BioWare Hopes To Make Smaller, “Experimental” Games In The Future (VIDEO)


BioWare is known for the epic-scale role-playing experiences they put out on a regular basis. Whether they be high fantasy in the age of dragons, sci-fi galactic warfare, or mystical Chinese martial arts, there’s often huge stakes and the equivalent population of a small country to have conversations with. This big thinking is definitely what the developer has in mind for Anthem, with huge open environments and vast online multiplayer components aiming to deliver the most ambitious BioWare title yet.

However, while lofty goals have been a signature of the studio’s many projects, it seems BioWare is getting to a place where smaller undertakings are also becoming a realistic pursuit. In an interview with Game Informer, BioWare general manager Casey Hudson and Anthem executive producer Mark Darrah spoke about the idea of taking on interesting “experimental” projects, ones that wouldn’t necessarily have a world-ending premise or require extended years of development.

“I think some of the things that are coming, in the way that we’re doing things in BioWare and the way that EA is working and the industry is going, I think it is starting to afford the opportunity for us to do some things that are more experimental,” said Hudson.

“I would like to get to a place where, yes, we’re doing our big next thing, but maybe we’re also kind of doing a few experiments,” he continued. “I want to get to where we can kind of do the equivalent of getting short films out there to people and saying, ‘Hey, we got a bunch of things we want—creative ideas we want to get out. And so try this piece and have a look at this thing.’ And kind of see what people like.”

Darrah spoke similarly to Hudson’s statement, talking about the importance for AAA publishers to effectively “start diversifying the scale of their games,” delivering smaller experiences in tandem with huge-scale projects like Anthem. When asked if the resurgence of scaled-down CRPG games such as Starcraft and Divinity: Original Sin 2 contributed to this mentality, Darrah agreed.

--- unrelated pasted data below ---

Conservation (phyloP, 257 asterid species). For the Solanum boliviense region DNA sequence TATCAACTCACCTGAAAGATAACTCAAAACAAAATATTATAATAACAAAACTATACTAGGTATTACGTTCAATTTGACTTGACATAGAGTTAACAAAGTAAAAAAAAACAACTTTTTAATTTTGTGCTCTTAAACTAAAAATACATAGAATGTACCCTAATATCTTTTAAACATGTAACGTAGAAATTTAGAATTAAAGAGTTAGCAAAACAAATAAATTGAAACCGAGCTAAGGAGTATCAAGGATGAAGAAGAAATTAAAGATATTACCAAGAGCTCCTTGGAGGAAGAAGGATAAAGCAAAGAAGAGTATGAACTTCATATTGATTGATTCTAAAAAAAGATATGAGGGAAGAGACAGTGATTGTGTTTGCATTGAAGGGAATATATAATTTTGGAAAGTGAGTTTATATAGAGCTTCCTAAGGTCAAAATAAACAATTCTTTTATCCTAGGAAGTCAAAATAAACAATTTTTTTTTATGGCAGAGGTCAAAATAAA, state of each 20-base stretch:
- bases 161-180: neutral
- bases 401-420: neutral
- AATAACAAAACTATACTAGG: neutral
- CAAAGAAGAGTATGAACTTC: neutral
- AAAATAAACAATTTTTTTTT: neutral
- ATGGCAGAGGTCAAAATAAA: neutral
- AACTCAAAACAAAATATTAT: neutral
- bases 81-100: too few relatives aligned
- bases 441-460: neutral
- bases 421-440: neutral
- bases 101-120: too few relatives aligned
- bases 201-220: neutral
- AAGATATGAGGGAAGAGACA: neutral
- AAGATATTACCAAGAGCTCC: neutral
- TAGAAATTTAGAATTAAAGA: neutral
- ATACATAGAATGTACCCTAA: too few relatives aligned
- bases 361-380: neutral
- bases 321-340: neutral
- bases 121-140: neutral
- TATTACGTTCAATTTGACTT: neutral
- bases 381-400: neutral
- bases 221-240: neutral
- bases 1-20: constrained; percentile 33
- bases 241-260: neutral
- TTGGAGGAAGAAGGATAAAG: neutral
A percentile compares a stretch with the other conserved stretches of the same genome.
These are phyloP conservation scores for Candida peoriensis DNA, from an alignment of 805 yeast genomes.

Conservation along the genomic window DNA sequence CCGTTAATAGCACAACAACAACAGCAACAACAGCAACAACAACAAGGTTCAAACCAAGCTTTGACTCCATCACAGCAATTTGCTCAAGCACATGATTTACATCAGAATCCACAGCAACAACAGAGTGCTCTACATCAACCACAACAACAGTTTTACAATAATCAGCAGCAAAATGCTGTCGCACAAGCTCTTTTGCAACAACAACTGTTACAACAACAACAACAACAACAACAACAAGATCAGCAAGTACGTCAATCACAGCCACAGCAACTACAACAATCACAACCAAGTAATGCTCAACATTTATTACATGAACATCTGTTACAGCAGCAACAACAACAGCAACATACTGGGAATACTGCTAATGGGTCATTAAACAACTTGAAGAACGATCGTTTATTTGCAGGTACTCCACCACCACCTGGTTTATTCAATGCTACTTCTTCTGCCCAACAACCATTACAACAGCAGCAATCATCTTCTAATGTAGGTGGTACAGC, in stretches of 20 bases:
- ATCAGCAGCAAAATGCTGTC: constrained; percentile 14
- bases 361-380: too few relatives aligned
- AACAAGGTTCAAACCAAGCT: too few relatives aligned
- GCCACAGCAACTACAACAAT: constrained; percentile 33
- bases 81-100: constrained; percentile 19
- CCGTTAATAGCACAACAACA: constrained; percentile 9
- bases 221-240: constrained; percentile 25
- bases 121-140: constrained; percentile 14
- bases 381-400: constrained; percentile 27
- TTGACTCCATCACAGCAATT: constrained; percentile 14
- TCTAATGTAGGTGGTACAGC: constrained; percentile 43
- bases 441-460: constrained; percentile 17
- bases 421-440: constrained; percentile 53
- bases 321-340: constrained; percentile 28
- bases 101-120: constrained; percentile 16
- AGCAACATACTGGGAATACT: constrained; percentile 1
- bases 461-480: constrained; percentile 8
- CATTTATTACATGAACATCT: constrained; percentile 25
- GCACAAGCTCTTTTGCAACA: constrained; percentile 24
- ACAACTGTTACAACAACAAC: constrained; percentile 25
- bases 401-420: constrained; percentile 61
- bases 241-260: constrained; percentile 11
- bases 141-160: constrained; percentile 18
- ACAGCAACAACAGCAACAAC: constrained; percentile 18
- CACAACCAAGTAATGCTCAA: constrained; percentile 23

I think there are things that people can do in the indie space that are kind off limits in the HD space, just because people’s expectations rise with, not just the budgets but with the studio. I think there’s middle ground. I’ve heard it called ‘triple-A indie,’ which is that sort of high production value, but still smaller scale, smaller budget.”


Citing examples like Rockstar’s off-the-wall Table Tennis game and Disney Pixar’s ability to make short films, Casey Hudson believes a large studio like BioWare also has the capacity to deliver more snack-size offerings as opposed to the full-course meals they’ve created thus far. This practice already extends to other publishers as with Ubisoft’s insane 80s throwback Far Cry 3: Blood Dragon and more recently with Electronic Arts’ release of Unravel Two. Of course, any such plans are likely to depend on the success of Anthem, something BioWare seems very intent on providing. Anthem arrives on PC, PlayStation 4, and Xbox One on February 22, 2019.

What do you think? Are you interested in the smaller ideas BioWare has cooking up in their brains, or do you feel that these projects could potentially slow down bigger releases in the future? Let us know in the comments below and be sure to follow Don’t Feed the Gamers on Twitter and Facebook to be informed of the latest gaming and entertainment news 24 hours a day! For more from the realm of BioWare, check out these next few news stories:

Eric Hall2695 Posts

Phone-browsing Wikipedia in one hand and clutching his trusty controller in the other, the legendary Eric Hall spreads his wealth of knowledge as a writer for Don't Feed the Gamers. Be sure to catch his biweekly "Throwback Thursday" segment for a nostalgic look at trivia from the past.


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